It will be noted that forces act upon the vibrating Contact points 22, 23 and 24, of a known conductive material resistant to burning down or melting, are arranged on the end faces of the respective electrodes. These contact points might be conducted to be very sharp in order to render it possible when using a voltage source of 1,000 volts, for example, that the electrodes need not approach each other completely for the charge exchange or load compensation, in that at a sufficiently minute or small distance between the contact and the electrode portion 20, a spark already arcs over which suffices for charge compensation. In this way,
one could expect a better harmonic vibratory movement of tongue 21 by cancelling disturbances due to any possible impact of the electrode means with one another.
These measures would, however, not be of a great significance because it is known in the domain of vibrating reeds that with such a vibrating device, contrary to what happens with an oscillator device of the spiral-balance type, for example, a mechanical action for maintenance of the oscillation, applied at the end of the path of movement, is in any case not more unfavorable than a mechanical action for maintaining the oscillation applied in mid-course. As long as the mechanical maintenance action applied to a vibrating reed at the end of the movement remains relatively sudden and retains a magnitude corresponding'merely to the compensation of the energy losses which would otherwise damp the vibration movement, it is known that the vibration will remain a harmonic vibratory movement (having a frequency determined by the physical parameters of the vibrating reed).
FIG. 2 illustrates that for high impedance detection of the vibration, a transducer may be inserted in the circuit, which transforms the current surges occurring during a charge reversal into an alternating voltage pulse, which can be tapped at the terminals of the secondary winding of a transformer or transducer. At the resilient tongue a pawl 55' may be arranged which engages the ratchet teeth 56' of a gear 57', the latter being advanced by one tooth during each vibratory movement.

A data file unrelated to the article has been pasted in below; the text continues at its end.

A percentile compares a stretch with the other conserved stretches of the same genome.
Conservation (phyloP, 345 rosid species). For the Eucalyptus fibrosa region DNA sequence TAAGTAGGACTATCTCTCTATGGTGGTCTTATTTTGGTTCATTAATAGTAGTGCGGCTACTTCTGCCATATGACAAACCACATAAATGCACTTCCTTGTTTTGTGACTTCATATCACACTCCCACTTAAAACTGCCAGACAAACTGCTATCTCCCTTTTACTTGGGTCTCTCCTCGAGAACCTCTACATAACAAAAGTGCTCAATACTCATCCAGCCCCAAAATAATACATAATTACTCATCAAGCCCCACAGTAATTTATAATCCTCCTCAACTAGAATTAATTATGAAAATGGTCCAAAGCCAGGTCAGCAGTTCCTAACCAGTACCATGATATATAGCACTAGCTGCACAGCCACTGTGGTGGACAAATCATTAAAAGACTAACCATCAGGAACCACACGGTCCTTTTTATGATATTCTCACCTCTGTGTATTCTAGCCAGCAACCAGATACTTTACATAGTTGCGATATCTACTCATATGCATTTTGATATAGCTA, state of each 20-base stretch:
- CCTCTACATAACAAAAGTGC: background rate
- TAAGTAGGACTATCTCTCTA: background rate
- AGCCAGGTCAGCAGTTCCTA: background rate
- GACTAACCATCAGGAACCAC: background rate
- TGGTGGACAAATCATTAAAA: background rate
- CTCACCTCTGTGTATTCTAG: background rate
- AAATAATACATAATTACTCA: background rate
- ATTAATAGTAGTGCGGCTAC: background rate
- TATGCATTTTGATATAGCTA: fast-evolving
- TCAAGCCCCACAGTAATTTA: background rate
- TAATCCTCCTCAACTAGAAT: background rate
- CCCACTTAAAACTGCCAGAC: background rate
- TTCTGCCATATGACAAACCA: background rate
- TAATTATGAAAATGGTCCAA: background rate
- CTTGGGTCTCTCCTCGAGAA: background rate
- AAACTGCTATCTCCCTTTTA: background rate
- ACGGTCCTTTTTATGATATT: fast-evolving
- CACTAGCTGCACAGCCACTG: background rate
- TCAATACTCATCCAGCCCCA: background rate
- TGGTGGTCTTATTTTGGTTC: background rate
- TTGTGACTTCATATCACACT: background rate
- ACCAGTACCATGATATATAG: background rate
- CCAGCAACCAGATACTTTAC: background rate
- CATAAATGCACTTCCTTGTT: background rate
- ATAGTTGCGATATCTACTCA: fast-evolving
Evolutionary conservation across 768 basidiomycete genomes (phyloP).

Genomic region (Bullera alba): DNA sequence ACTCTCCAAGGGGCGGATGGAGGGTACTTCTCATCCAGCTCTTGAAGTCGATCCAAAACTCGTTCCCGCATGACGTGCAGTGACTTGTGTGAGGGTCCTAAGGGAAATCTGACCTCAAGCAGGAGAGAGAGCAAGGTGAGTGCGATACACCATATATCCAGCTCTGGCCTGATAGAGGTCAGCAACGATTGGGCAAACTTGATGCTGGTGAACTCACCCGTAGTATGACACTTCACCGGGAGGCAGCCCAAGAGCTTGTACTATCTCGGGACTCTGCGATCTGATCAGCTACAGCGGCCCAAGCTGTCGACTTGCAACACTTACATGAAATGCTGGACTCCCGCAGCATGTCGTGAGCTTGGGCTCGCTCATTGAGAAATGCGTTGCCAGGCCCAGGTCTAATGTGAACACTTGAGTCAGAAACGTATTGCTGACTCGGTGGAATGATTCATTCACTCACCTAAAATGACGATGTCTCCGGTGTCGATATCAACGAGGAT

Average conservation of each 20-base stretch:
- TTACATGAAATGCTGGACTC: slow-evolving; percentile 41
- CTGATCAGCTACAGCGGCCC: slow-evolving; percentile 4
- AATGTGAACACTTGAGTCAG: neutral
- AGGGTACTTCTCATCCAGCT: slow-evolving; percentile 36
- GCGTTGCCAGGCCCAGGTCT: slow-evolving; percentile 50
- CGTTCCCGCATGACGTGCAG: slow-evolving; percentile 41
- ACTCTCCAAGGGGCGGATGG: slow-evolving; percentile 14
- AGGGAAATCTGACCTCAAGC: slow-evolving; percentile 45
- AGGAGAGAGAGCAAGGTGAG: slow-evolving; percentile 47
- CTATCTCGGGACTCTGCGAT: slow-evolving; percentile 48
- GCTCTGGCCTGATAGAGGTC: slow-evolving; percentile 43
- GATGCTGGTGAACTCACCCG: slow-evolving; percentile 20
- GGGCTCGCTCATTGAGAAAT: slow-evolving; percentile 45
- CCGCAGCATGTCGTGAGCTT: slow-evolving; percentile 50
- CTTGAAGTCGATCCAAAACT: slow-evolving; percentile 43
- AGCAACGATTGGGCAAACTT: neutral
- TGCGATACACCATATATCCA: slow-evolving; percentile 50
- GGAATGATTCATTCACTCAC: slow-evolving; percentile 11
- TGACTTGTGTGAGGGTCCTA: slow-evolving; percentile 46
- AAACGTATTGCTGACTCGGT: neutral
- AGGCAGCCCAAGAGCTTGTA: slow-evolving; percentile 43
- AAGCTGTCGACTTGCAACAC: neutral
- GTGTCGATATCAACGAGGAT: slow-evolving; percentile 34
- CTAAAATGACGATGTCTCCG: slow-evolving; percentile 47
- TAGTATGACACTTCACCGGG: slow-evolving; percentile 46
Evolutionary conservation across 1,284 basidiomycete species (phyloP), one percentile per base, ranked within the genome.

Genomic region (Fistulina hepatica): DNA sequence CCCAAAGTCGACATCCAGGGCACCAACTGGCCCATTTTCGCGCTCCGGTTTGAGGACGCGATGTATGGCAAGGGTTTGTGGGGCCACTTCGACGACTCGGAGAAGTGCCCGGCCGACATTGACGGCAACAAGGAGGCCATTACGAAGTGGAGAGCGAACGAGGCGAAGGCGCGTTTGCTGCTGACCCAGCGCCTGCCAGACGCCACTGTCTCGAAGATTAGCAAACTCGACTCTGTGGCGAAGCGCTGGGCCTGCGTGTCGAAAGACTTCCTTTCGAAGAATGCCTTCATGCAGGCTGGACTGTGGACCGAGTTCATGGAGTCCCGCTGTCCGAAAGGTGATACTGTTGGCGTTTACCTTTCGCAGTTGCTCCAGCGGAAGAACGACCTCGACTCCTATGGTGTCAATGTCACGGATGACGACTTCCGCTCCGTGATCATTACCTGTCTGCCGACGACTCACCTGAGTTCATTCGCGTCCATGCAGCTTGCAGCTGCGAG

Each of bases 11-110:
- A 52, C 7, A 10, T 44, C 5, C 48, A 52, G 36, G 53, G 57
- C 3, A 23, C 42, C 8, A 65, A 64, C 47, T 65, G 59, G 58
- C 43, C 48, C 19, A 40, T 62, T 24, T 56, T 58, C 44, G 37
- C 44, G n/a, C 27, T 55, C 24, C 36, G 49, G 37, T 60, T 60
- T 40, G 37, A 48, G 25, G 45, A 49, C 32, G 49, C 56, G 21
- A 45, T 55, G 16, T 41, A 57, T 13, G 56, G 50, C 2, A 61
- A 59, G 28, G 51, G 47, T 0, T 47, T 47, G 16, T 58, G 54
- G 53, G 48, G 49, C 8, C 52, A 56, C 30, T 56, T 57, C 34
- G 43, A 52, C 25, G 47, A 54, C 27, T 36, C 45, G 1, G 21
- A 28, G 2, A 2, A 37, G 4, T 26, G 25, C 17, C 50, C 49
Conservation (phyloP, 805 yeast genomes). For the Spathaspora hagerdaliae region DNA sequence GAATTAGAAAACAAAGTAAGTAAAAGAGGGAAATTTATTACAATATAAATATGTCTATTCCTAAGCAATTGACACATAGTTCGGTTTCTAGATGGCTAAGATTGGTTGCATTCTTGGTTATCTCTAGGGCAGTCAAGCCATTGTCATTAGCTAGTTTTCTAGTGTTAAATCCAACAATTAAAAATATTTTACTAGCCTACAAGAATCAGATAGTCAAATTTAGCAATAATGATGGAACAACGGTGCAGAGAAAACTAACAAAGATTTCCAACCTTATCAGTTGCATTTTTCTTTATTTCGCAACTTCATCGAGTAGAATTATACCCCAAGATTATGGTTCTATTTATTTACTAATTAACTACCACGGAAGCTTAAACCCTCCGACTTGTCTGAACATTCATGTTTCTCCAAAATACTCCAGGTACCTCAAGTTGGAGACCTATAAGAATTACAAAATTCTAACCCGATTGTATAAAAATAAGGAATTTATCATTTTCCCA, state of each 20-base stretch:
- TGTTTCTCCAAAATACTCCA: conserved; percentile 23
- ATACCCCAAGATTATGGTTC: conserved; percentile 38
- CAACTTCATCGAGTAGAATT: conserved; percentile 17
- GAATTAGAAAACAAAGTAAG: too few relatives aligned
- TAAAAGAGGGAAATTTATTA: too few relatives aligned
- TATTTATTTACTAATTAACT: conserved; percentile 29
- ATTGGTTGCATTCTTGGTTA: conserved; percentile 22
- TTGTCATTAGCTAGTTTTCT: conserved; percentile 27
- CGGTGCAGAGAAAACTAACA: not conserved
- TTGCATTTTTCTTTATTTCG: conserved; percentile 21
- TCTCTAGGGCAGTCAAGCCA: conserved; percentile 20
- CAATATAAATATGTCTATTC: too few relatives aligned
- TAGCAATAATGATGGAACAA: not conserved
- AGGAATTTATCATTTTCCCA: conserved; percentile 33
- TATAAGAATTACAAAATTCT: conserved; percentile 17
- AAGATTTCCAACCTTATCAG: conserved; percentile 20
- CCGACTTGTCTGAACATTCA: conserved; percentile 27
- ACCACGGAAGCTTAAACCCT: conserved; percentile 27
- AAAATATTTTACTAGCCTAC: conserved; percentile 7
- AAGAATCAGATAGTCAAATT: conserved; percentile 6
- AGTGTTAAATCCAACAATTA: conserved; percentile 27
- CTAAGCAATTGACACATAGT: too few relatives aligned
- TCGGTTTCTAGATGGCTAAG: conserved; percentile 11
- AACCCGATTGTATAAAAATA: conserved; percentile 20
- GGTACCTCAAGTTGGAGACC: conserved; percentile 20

Since for generating a force necessary for vibrating the electrodes, a voltage source of relatively high voltage, say, of at least 100 volts, is necessary, an isotopic generator is advantageously employed. Such voltage cells or sources can be accommodated within a minimum of space and yet furnish a terminal voltage of more than 1,000 volts.
The electric circuit of the above-described aggregates or arrangements is very simple, and any necessary changes of direction of the electric polarity are automatically effected by the movements of the intermediate electrode means. The great advantage of this arrangement is that a vibration generator can be conveniently accommodated at greatly reduced dimensions.
It has been found that particularly interesting characteristics can be imparted to a device designed as an improvement upon those disclosed above in conjunction with FIGS. 1 and 2. These improved particularities impart a very accurate isochronism to the vibrating member which includes the intermediate electrode means. It has been disclosed that said vibrating member is oscillating in the manner of a vibrating reed and it is known that such a vibrating element tends to oscillate at its natural frequency. Particular factors could, of course, contribute toward disturbing the isochronism of such a vibrating reed. It is known that the vibration of a vibrating reed proceeds from the phenomena of the propagation of mechanical waves within the vibrating reed, the latter normally oscillating at its basic frequency, which corresponds to a quarter-wave vibration. According to the theory of vibrating strings and reeds, there is a node of deflection and an antinode of internal mechanical strain (stress) at the fixation (or immobilization) point, and an antinode of deflection and a node of internal strain at the free end. To the basic vibration wave could be added some upper harmonic waves (harmonics) which fulfill the same requirements; this will be the case for odd (uneven) upper harmonic waves. The occurrence of a greater or smaller proportion of upper harmonic waves of various orders will depend, as is generally known, i.e., for stringed instruments where the sound is produced by striking the strings, upon the point along its length where the vibrating element undergoes excitation.
It has been found in the case of a device similar to that of FIG. 2 for instance that by causing the mechanical forces of electrostatic origin which sustain the oscillations of the vibratory tongue to act within a predeterminated portion at a predetermined optimum point, along the length of said tongue, one can obtain a vibration which remains isochronous even when the impacts reach relatively great intensity. This means that in order to secure a very accurate isochronism, the point of the vibrating member which comes in contact with the outer electrodes (i.e., the point where the sudden mechanical actions which sustain the vibrations will occur) must be situated at a specific place along the vibrating tongue. This specific place will be referred to hereafter as the point of impulse.